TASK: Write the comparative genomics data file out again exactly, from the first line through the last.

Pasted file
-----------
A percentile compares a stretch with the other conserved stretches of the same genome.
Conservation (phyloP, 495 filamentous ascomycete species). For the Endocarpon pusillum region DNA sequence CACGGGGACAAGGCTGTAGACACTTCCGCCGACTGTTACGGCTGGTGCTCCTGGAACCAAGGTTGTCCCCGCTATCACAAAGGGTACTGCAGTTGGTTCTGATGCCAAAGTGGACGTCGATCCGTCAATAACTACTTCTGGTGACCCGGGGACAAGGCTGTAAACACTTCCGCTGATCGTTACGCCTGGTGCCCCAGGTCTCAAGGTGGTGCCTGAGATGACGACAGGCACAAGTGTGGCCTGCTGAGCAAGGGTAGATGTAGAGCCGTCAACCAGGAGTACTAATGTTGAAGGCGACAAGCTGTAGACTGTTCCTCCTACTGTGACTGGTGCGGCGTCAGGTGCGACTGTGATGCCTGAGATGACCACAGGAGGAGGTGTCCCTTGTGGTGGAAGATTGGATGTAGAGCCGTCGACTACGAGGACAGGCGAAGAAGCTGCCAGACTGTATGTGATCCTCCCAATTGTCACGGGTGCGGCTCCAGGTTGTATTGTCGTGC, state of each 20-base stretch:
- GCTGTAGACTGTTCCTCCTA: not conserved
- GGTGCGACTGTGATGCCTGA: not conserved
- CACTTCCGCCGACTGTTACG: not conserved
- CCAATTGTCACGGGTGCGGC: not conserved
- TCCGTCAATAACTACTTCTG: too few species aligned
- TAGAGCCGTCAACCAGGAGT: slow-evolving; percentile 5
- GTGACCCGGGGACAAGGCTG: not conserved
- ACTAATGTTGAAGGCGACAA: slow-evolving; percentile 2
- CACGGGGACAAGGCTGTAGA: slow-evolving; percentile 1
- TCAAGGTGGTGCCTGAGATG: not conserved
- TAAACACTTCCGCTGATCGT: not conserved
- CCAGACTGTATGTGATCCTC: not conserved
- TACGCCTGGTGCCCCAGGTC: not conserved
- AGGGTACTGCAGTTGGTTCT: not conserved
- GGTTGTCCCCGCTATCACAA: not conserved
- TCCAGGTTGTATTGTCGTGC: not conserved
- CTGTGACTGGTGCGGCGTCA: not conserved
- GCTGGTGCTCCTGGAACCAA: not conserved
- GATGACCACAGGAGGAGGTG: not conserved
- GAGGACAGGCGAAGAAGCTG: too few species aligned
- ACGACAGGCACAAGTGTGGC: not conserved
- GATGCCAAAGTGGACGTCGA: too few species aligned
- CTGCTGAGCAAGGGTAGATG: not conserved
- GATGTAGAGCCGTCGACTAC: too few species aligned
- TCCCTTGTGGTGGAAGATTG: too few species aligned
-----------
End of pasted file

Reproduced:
A percentile compares a stretch with the other conserved stretches of the same genome.
Conservation (phyloP, 495 filamentous ascomycete species). For the Endocarpon pusillum region DNA sequence CACGGGGACAAGGCTGTAGACACTTCCGCCGACTGTTACGGCTGGTGCTCCTGGAACCAAGGTTGTCCCCGCTATCACAAAGGGTACTGCAGTTGGTTCTGATGCCAAAGTGGACGTCGATCCGTCAATAACTACTTCTGGTGACCCGGGGACAAGGCTGTAAACACTTCCGCTGATCGTTACGCCTGGTGCCCCAGGTCTCAAGGTGGTGCCTGAGATGACGACAGGCACAAGTGTGGCCTGCTGAGCAAGGGTAGATGTAGAGCCGTCAACCAGGAGTACTAATGTTGAAGGCGACAAGCTGTAGACTGTTCCTCCTACTGTGACTGGTGCGGCGTCAGGTGCGACTGTGATGCCTGAGATGACCACAGGAGGAGGTGTCCCTTGTGGTGGAAGATTGGATGTAGAGCCGTCGACTACGAGGACAGGCGAAGAAGCTGCCAGACTGTATGTGATCCTCCCAATTGTCACGGGTGCGGCTCCAGGTTGTATTGTCGTGC, state of each 20-base stretch:
- GCTGTAGACTGTTCCTCCTA: not conserved
- GGTGCGACTGTGATGCCTGA: not conserved
- CACTTCCGCCGACTGTTACG: not conserved
- CCAATTGTCACGGGTGCGGC: not conserved
- TCCGTCAATAACTACTTCTG: too few species aligned
- TAGAGCCGTCAACCAGGAGT: slow-evolving; percentile 5
- GTGACCCGGGGACAAGGCTG: not conserved
- ACTAATGTTGAAGGCGACAA: slow-evolving; percentile 2
- CACGGGGACAAGGCTGTAGA: slow-evolving; percentile 1
- TCAAGGTGGTGCCTGAGATG: not conserved
- TAAACACTTCCGCTGATCGT: not conserved
- CCAGACTGTATGTGATCCTC: not conserved
- TACGCCTGGTGCCCCAGGTC: not conserved
- AGGGTACTGCAGTTGGTTCT: not conserved
- GGTTGTCCCCGCTATCACAA: not conserved
- TCCAGGTTGTATTGTCGTGC: not conserved
- CTGTGACTGGTGCGGCGTCA: not conserved
- GCTGGTGCTCCTGGAACCAA: not conserved
- GATGACCACAGGAGGAGGTG: not conserved
- GAGGACAGGCGAAGAAGCTG: too few species aligned
- ACGACAGGCACAAGTGTGGC: not conserved
- GATGCCAAAGTGGACGTCGA: too few species aligned
- CTGCTGAGCAAGGGTAGATG: not conserved
- GATGTAGAGCCGTCGACTAC: too few species aligned
- TCCCTTGTGGTGGAAGATTG: too few species aligned